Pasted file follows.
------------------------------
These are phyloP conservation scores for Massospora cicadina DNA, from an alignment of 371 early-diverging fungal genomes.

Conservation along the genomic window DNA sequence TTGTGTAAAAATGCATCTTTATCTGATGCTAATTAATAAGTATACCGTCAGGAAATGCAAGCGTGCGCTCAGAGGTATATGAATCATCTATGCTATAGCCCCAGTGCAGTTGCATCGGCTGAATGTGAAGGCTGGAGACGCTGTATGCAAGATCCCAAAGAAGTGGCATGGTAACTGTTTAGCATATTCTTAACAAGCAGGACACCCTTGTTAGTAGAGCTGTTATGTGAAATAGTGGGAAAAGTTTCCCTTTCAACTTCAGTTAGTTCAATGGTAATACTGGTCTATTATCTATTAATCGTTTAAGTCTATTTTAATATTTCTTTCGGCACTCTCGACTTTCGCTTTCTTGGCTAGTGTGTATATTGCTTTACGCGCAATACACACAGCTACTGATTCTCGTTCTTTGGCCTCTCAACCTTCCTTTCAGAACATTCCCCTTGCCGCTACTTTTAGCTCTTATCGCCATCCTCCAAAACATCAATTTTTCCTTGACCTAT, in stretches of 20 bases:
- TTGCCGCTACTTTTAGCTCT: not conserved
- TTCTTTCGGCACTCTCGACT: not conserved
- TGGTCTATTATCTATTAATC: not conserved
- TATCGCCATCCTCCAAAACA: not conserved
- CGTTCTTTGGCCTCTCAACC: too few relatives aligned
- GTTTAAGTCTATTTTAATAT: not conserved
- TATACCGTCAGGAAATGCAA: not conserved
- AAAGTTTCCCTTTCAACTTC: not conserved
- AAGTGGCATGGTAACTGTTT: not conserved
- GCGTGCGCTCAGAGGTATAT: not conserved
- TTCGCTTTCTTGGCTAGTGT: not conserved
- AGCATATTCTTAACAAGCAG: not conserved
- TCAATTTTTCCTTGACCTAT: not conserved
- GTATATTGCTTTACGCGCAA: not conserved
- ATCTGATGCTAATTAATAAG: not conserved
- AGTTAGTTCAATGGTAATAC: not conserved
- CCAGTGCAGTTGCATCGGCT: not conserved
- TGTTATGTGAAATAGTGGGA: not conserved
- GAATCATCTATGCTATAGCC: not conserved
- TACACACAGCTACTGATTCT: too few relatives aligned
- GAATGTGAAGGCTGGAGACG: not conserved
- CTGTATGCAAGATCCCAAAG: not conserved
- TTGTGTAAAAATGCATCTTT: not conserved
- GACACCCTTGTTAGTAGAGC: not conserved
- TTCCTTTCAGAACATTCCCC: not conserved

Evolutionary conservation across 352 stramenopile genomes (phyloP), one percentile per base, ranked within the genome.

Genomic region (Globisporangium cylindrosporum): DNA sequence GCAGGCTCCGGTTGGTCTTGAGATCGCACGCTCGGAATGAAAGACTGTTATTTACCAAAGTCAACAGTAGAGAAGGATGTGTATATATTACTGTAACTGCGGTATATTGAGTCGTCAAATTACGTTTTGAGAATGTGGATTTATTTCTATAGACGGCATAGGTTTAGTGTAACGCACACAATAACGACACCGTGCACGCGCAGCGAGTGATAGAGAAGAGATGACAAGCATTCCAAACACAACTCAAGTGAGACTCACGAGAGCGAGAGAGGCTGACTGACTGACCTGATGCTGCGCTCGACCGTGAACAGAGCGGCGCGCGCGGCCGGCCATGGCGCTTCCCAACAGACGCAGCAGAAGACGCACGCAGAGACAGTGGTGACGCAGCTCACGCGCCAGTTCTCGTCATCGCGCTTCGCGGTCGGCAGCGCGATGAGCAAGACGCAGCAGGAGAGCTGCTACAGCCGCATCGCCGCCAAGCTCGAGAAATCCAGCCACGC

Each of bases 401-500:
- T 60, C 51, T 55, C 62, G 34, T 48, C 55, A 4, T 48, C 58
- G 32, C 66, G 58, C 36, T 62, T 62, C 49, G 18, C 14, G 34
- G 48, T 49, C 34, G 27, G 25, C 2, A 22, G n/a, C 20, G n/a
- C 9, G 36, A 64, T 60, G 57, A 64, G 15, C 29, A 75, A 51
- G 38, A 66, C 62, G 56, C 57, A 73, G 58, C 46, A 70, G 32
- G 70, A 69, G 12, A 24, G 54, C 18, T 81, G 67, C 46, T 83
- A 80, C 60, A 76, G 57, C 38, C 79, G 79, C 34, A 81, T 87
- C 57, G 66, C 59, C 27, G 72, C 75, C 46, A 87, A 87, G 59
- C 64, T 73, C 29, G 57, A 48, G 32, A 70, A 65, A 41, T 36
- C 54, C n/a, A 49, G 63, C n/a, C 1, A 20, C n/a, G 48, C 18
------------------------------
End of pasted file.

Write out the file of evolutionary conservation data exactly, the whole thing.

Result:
These are phyloP conservation scores for Massospora cicadina DNA, from an alignment of 371 early-diverging fungal genomes.

Conservation along the genomic window DNA sequence TTGTGTAAAAATGCATCTTTATCTGATGCTAATTAATAAGTATACCGTCAGGAAATGCAAGCGTGCGCTCAGAGGTATATGAATCATCTATGCTATAGCCCCAGTGCAGTTGCATCGGCTGAATGTGAAGGCTGGAGACGCTGTATGCAAGATCCCAAAGAAGTGGCATGGTAACTGTTTAGCATATTCTTAACAAGCAGGACACCCTTGTTAGTAGAGCTGTTATGTGAAATAGTGGGAAAAGTTTCCCTTTCAACTTCAGTTAGTTCAATGGTAATACTGGTCTATTATCTATTAATCGTTTAAGTCTATTTTAATATTTCTTTCGGCACTCTCGACTTTCGCTTTCTTGGCTAGTGTGTATATTGCTTTACGCGCAATACACACAGCTACTGATTCTCGTTCTTTGGCCTCTCAACCTTCCTTTCAGAACATTCCCCTTGCCGCTACTTTTAGCTCTTATCGCCATCCTCCAAAACATCAATTTTTCCTTGACCTAT, in stretches of 20 bases:
- TTGCCGCTACTTTTAGCTCT: not conserved
- TTCTTTCGGCACTCTCGACT: not conserved
- TGGTCTATTATCTATTAATC: not conserved
- TATCGCCATCCTCCAAAACA: not conserved
- CGTTCTTTGGCCTCTCAACC: too few relatives aligned
- GTTTAAGTCTATTTTAATAT: not conserved
- TATACCGTCAGGAAATGCAA: not conserved
- AAAGTTTCCCTTTCAACTTC: not conserved
- AAGTGGCATGGTAACTGTTT: not conserved
- GCGTGCGCTCAGAGGTATAT: not conserved
- TTCGCTTTCTTGGCTAGTGT: not conserved
- AGCATATTCTTAACAAGCAG: not conserved
- TCAATTTTTCCTTGACCTAT: not conserved
- GTATATTGCTTTACGCGCAA: not conserved
- ATCTGATGCTAATTAATAAG: not conserved
- AGTTAGTTCAATGGTAATAC: not conserved
- CCAGTGCAGTTGCATCGGCT: not conserved
- TGTTATGTGAAATAGTGGGA: not conserved
- GAATCATCTATGCTATAGCC: not conserved
- TACACACAGCTACTGATTCT: too few relatives aligned
- GAATGTGAAGGCTGGAGACG: not conserved
- CTGTATGCAAGATCCCAAAG: not conserved
- TTGTGTAAAAATGCATCTTT: not conserved
- GACACCCTTGTTAGTAGAGC: not conserved
- TTCCTTTCAGAACATTCCCC: not conserved

Evolutionary conservation across 352 stramenopile genomes (phyloP), one percentile per base, ranked within the genome.

Genomic region (Globisporangium cylindrosporum): DNA sequence GCAGGCTCCGGTTGGTCTTGAGATCGCACGCTCGGAATGAAAGACTGTTATTTACCAAAGTCAACAGTAGAGAAGGATGTGTATATATTACTGTAACTGCGGTATATTGAGTCGTCAAATTACGTTTTGAGAATGTGGATTTATTTCTATAGACGGCATAGGTTTAGTGTAACGCACACAATAACGACACCGTGCACGCGCAGCGAGTGATAGAGAAGAGATGACAAGCATTCCAAACACAACTCAAGTGAGACTCACGAGAGCGAGAGAGGCTGACTGACTGACCTGATGCTGCGCTCGACCGTGAACAGAGCGGCGCGCGCGGCCGGCCATGGCGCTTCCCAACAGACGCAGCAGAAGACGCACGCAGAGACAGTGGTGACGCAGCTCACGCGCCAGTTCTCGTCATCGCGCTTCGCGGTCGGCAGCGCGATGAGCAAGACGCAGCAGGAGAGCTGCTACAGCCGCATCGCCGCCAAGCTCGAGAAATCCAGCCACGC

Each of bases 401-500:
- T 60, C 51, T 55, C 62, G 34, T 48, C 55, A 4, T 48, C 58
- G 32, C 66, G 58, C 36, T 62, T 62, C 49, G 18, C 14, G 34
- G 48, T 49, C 34, G 27, G 25, C 2, A 22, G n/a, C 20, G n/a
- C 9, G 36, A 64, T 60, G 57, A 64, G 15, C 29, A 75, A 51
- G 38, A 66, C 62, G 56, C 57, A 73, G 58, C 46, A 70, G 32
- G 70, A 69, G 12, A 24, G 54, C 18, T 81, G 67, C 46, T 83
- A 80, C 60, A 76, G 57, C 38, C 79, G 79, C 34, A 81, T 87
- C 57, G 66, C 59, C 27, G 72, C 75, C 46, A 87, A 87, G 59
- C 64, T 73, C 29, G 57, A 48, G 32, A 70, A 65, A 41, T 36
- C 54, C n/a, A 49, G 63, C n/a, C 1, A 20, C n/a, G 48, C 18